4. Shri Gadoo on behalf of the respondent submitted that the basis of holding the appellant guilty of contravention was two letters which were seized from his possession and supported by the statement of Shri Karam Chand and also the statements of 17 persons who admitted having received money on the instructions of non-residents. The said letters are stated to have been written by Amritpal Singh, the real brother of Avtar Singh. In their written submissions, the respondents have referred to and relied on the observations of the Adjudicating Officer that ‘it is not the practice that a racketeer in foreign exchange would go in person to make compensatory payments as it is a clandestine business and the racketeer would like to keep his identity hidden. Hence, the mere fact that the recipients have not been able to identity Avtar Singh as the person who came to make the payments is not likely to hit this case as it is clear from the documents that it was he who received the instructions from London and, it therefore follows that payments made on his instructions can be only by Avtar Singh either personally or through his agent. The respondents admitted that the appellant was acquitted by the Courts for the same contravention but further submitted that the cases before the Magistrates were not properly conducted by the Departmental Advocate as is clear from the Judgment that the Magistrates gave his conclusion that there was not enough evidence on the basis of which the appellant could be convicted. The appellant has, thus, been given the benefit of doubt and discharged. The respondents submitted that the standard of proof in a criminal prosecution before a criminal court is on different footing when compared with the standard of proof before the Adjudicating Officer where preponderence of probabilities would be a guiding factor and proof beyond reasonable doubt relevant in criminal prosecution before a criminal court cannot be bodily lifted and transplanted in adjudication proceedings. In support of this the rely in the case of Jai Prakash Chawla v. Collector of Customs, 1987 (28) E.L.T. 153 (Tribunal).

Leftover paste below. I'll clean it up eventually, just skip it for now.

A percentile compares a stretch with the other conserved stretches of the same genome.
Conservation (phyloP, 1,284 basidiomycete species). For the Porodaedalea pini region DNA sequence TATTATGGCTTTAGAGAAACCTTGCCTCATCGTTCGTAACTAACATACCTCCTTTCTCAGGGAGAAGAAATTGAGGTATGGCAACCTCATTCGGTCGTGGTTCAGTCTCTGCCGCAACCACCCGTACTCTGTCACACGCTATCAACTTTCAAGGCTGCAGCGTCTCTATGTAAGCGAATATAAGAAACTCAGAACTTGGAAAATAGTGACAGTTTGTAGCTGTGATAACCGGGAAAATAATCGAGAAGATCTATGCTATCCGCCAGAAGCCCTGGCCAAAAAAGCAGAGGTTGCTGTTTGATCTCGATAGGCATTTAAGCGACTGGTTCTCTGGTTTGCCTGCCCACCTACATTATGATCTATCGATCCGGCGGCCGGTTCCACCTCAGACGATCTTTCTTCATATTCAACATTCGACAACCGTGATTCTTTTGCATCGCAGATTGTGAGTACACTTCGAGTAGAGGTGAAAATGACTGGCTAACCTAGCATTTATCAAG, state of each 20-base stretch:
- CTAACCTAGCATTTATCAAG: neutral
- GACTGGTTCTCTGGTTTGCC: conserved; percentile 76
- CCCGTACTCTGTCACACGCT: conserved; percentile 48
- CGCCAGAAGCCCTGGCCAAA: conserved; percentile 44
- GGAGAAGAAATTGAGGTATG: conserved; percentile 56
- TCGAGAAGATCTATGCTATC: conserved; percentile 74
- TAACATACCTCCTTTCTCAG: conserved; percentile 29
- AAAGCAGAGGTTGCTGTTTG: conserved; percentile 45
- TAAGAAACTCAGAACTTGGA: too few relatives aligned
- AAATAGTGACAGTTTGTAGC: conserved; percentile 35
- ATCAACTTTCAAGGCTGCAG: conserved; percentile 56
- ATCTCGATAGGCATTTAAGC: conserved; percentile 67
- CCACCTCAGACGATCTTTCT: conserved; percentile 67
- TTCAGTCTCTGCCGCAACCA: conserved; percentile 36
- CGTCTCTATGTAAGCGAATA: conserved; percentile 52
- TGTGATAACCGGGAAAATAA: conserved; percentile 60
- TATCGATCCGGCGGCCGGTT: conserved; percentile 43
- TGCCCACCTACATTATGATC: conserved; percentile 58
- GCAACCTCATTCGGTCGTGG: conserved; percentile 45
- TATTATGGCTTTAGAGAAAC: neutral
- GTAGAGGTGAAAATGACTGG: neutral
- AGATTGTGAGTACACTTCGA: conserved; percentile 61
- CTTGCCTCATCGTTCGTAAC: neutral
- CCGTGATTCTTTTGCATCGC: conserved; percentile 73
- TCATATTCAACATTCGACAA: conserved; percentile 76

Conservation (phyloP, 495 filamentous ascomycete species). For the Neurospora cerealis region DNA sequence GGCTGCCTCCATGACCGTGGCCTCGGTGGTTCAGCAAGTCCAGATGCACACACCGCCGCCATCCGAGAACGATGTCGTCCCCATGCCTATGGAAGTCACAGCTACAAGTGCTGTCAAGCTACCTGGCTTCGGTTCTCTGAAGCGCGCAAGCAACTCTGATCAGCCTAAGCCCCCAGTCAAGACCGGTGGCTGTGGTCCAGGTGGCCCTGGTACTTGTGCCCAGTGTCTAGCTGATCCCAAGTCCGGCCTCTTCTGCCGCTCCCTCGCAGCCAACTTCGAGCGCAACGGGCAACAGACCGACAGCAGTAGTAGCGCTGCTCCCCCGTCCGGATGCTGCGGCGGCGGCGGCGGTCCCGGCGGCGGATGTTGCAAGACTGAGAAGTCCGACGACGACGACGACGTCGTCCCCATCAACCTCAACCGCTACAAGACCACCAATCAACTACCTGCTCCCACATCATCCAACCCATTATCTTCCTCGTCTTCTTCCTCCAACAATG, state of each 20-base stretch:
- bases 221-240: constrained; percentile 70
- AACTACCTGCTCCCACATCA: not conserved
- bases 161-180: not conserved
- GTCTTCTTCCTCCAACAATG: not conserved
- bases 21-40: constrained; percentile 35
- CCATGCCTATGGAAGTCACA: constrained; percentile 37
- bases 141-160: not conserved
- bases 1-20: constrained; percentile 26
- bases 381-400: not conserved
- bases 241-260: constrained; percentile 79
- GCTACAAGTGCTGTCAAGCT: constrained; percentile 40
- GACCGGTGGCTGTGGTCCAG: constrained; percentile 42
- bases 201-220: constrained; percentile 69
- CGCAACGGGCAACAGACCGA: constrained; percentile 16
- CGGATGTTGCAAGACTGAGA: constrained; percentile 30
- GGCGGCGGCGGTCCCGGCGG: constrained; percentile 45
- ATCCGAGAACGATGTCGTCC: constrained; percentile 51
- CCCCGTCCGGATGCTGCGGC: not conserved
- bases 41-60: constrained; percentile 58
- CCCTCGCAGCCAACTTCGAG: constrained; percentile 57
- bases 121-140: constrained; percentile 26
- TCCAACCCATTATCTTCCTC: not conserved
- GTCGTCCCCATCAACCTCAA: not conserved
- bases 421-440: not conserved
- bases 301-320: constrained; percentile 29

5. The appellant made further submissions stating that Amritpal Singh, whose name appeared in the two letters is not his brother. The appellant does not know any person by that name. The appellants brothers are Amarjeet Singh and Balkar Singh. The appellant further submitted that he was not only discharged in some of the prosecution cases but he was also acquitted on merits and inasmuch as in one case where he was convicted in the trial court, on appeal, he was acquitted by the Appellate Court. His acquittal in criminal cases is not on the basis of the Departmental failure to prove his guilt beyond any reasonable doubt but on the other hand his acquittal was on the basis of no evidence at all. The appellant further submitted that he was prosecuted by the respondents for causing hurt to their officers under sections 332, 353, 506 of the Indian Penal Code which went up to the Punjab and Haryana High Court in which case also the appellant was acquitted. The Honble High Court, inter alia, held that no such search has been held by the Enforcement staff under sub-section (4) of section 100 of the Code of Criminal Procedure.